The Hackaday Prize finalists have been announced

Subject: General Tech | November 2, 2018 - 05:08 PM |
Tagged: hackaday prize, hack, DIY

The final twenty projects for the five categories in the Hackaday Prize have been announced, for Open Hardware, Robotics, Power Harvesting, Interfacing and Music.  Those topics cover a gamut of projects, from building your own motion tracking system through running electronics off of the energy leaked from your microwave to setting up a semiconductor lab in your garage.  As these designs are all open source and part of the competition was to create detailed build instructions you can look through all the submissions for ideas of your own, or a useful project to build for yourself.

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"Over the last eight months, we’ve been deep in the weeds with this year’s Hackaday Prize. It’s five challenges, with twenty winners per challenge. That’s one hundred projects that will make it to the semifinals in the hopes of becoming the greatest project this year."

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Source: Hackaday

November 2, 2018 | 09:33 PM - Posted by MarginSmashIfEpycTakesEvenMoreMarketShareFromIntel (not verified)

PortSmash is another example that Intel Traded Security for Speed in Intel's Implementation of SMT(Branded as HyperThreading). But that proof of concept code only works on Intel's CPUs currently with other CPUs from other makers yet to be found vulnerable.

You just Know Intel would in the short term galdly give up on its Hyperthreading(TM) version of SMT just to sell more CPUs wihtout SMT enabled and maybe that's the whole Idea of these Security Researchers if they can find any other maker's SMT to be affected.

AMD's implementation of SMT may be found to be a little more secure and Intel would have to invest more time in fixing its current and future CPU micro-archs than Intel would like to have to spend. So having the entire server market have to give up on SMT would benefit Intel some more against AMD for any server workloads that like SMT enabled.

I guess that Intel's fear of Epyc/Rome is palpable and Intel really will try any dirty tricks in the book, and even others that have yet to make it into the dirty tricks book, to keep its doninance in the server market.

If Intel's version of SMT, Hyperthreading(TM), is found to not be easily fixed in the short term and with Intel's CPUs having some many other security issues maybe look to Intel/co-conspirators to favor turning off SMT Industry Wide to favor any of Intel's few non SMT advantages. But that's Only until Intel can get more time to actually fix its x86 micro-arch and then Intel will not care again.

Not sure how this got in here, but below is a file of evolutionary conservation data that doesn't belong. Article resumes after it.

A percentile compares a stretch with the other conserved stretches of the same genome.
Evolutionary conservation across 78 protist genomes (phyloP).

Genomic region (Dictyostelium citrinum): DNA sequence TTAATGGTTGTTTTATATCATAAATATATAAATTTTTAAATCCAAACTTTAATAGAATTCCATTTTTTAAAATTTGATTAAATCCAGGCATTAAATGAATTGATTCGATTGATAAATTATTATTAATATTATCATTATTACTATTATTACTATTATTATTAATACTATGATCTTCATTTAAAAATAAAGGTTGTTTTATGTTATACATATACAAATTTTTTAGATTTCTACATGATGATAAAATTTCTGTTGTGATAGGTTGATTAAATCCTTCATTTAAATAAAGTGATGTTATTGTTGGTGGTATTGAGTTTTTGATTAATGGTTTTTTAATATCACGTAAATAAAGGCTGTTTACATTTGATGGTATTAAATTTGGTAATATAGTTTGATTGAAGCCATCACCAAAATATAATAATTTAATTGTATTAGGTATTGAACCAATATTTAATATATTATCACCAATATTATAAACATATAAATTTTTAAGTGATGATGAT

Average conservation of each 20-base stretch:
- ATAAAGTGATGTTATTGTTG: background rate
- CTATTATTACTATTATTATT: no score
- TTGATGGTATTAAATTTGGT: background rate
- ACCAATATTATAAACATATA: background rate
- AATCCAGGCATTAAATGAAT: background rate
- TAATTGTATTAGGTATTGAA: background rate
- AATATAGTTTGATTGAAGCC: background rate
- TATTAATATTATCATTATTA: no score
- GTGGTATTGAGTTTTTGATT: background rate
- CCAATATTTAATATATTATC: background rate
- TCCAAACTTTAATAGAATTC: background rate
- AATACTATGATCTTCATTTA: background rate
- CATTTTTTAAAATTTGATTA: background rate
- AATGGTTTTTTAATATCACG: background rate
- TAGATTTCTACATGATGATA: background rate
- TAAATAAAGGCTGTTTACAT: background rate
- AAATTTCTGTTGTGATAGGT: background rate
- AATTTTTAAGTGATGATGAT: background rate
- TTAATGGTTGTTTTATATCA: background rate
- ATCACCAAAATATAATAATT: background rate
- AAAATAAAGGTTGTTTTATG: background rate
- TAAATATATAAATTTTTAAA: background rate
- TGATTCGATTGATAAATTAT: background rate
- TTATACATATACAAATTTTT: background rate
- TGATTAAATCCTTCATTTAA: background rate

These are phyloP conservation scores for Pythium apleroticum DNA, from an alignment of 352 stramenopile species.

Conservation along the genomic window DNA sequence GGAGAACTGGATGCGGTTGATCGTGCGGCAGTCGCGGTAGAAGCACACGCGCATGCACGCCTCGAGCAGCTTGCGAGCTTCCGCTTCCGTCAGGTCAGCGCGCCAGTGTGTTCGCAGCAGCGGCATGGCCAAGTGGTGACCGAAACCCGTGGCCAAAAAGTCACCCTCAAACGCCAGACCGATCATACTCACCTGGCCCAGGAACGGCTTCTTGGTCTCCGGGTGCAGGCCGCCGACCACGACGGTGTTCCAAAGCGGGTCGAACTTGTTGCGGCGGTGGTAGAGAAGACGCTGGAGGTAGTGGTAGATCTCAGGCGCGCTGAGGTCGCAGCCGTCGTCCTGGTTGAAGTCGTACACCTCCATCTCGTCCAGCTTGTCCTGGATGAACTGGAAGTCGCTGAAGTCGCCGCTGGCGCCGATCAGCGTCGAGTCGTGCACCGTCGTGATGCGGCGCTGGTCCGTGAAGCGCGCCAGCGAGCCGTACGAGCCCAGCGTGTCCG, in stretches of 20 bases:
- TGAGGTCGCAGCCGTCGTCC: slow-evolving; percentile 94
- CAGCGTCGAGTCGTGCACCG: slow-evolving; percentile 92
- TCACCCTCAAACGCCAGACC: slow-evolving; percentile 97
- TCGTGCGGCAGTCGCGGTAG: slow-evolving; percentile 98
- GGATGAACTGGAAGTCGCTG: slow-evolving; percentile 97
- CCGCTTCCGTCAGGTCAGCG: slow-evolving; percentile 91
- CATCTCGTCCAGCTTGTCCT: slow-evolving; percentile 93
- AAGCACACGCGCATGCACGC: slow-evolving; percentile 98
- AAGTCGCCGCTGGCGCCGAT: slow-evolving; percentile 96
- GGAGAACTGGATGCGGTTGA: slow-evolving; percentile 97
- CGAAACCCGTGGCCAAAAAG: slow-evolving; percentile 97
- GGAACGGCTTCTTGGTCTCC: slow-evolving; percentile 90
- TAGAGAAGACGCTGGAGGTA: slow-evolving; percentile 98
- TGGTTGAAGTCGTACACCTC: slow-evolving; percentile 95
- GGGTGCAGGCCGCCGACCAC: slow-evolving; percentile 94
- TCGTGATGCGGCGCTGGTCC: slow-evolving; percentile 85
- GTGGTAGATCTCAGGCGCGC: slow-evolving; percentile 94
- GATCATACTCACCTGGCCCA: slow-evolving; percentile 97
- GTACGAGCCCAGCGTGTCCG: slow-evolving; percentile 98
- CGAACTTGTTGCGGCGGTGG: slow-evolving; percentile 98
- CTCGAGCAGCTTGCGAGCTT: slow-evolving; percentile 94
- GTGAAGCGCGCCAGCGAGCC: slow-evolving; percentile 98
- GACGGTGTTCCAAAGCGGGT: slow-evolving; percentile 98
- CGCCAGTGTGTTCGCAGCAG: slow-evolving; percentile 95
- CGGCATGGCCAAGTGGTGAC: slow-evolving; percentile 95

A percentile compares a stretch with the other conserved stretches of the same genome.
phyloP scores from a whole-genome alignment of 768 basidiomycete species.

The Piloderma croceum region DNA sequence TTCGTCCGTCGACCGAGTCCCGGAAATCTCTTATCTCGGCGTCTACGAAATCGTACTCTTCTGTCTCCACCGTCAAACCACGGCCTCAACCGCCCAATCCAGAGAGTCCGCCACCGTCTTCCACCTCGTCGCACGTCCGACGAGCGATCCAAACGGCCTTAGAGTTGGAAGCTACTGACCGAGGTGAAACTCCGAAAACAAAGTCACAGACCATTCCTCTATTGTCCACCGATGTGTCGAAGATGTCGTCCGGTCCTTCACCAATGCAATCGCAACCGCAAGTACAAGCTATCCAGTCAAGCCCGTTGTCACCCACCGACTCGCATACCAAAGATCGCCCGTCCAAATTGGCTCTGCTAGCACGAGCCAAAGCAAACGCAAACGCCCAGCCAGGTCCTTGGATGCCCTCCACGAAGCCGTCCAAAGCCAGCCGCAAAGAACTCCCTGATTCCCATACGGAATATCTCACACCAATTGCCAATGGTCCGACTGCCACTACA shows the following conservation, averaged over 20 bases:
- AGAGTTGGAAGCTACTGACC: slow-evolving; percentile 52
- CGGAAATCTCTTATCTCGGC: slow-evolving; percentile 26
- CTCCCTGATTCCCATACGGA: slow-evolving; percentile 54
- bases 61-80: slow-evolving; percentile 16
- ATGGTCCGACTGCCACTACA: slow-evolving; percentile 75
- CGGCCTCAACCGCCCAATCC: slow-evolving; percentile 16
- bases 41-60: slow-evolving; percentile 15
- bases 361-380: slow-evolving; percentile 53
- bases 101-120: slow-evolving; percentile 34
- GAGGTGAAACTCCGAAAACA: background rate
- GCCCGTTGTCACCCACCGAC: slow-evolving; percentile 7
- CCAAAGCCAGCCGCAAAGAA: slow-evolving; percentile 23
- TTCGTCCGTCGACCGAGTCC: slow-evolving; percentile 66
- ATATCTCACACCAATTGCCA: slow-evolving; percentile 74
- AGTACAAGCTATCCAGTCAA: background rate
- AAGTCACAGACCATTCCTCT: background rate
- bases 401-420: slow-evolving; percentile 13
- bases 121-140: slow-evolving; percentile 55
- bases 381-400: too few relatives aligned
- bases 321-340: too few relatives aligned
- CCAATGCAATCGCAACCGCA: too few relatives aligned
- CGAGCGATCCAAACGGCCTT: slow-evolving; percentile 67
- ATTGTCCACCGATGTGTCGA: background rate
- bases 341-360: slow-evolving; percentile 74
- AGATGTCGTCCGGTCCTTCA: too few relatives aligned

Intel is really afraid of AMD's Epyc/Rome and even more cores/threads than Intel will have the time in the short term to deal with. And we all know that Intel will do anything to keep market share via the best friends that Intel's money can buy! AMD's first generation Epyc/Naples is still bringing the design wins in lately with its better price/performance metrics.

And this Intel CPU shortage is being worked by Intel to Intel's advantage in retaining Intel's higher margins in the short term. But that will only help Intel's stock value to keep it from shrinking in the short term and cost Intel more market share to AMD/others. Intel will be forced to reduce its markups in the longer term if AMD continues to take more server market share because Epyc/Naples is pretty damn close to Intel in performance with Epyc/MB Platform having better PCIe lane counts(128) and total memory channels(8 channels per socket) standard across all of the Epyc 7000 series of SKUs.

Intel will have to forgo those mid 60% gross margins at some point if Epyc/Naples continues to take market share and then Epyc/Rome will begin to ramp 2H 2019 into 2020 and beyond. Intel will also have to contend with Power9 and Power10 on the high end as well as the ARM server makers products on the lower end also. So that's more downward pressure on Intel's very high gross margins to keep more of that server market share with Intel's Pricy kit inside.

Intel's Management is currently loving that chip shortage because it keeps Intel's quarterly qross margin figures looking all rosy. But there is that other server market share metric than will be of more concern to Intel and the investment community(Wall Street) and the ony way to retain market share in a very competative market is to lower the markups to match the competition's price/performance metric more closely! High Margins in the face of lower cost competition will result in lost market share in the longer run and more potential lost revenues with every percantage point lost in srever market share.

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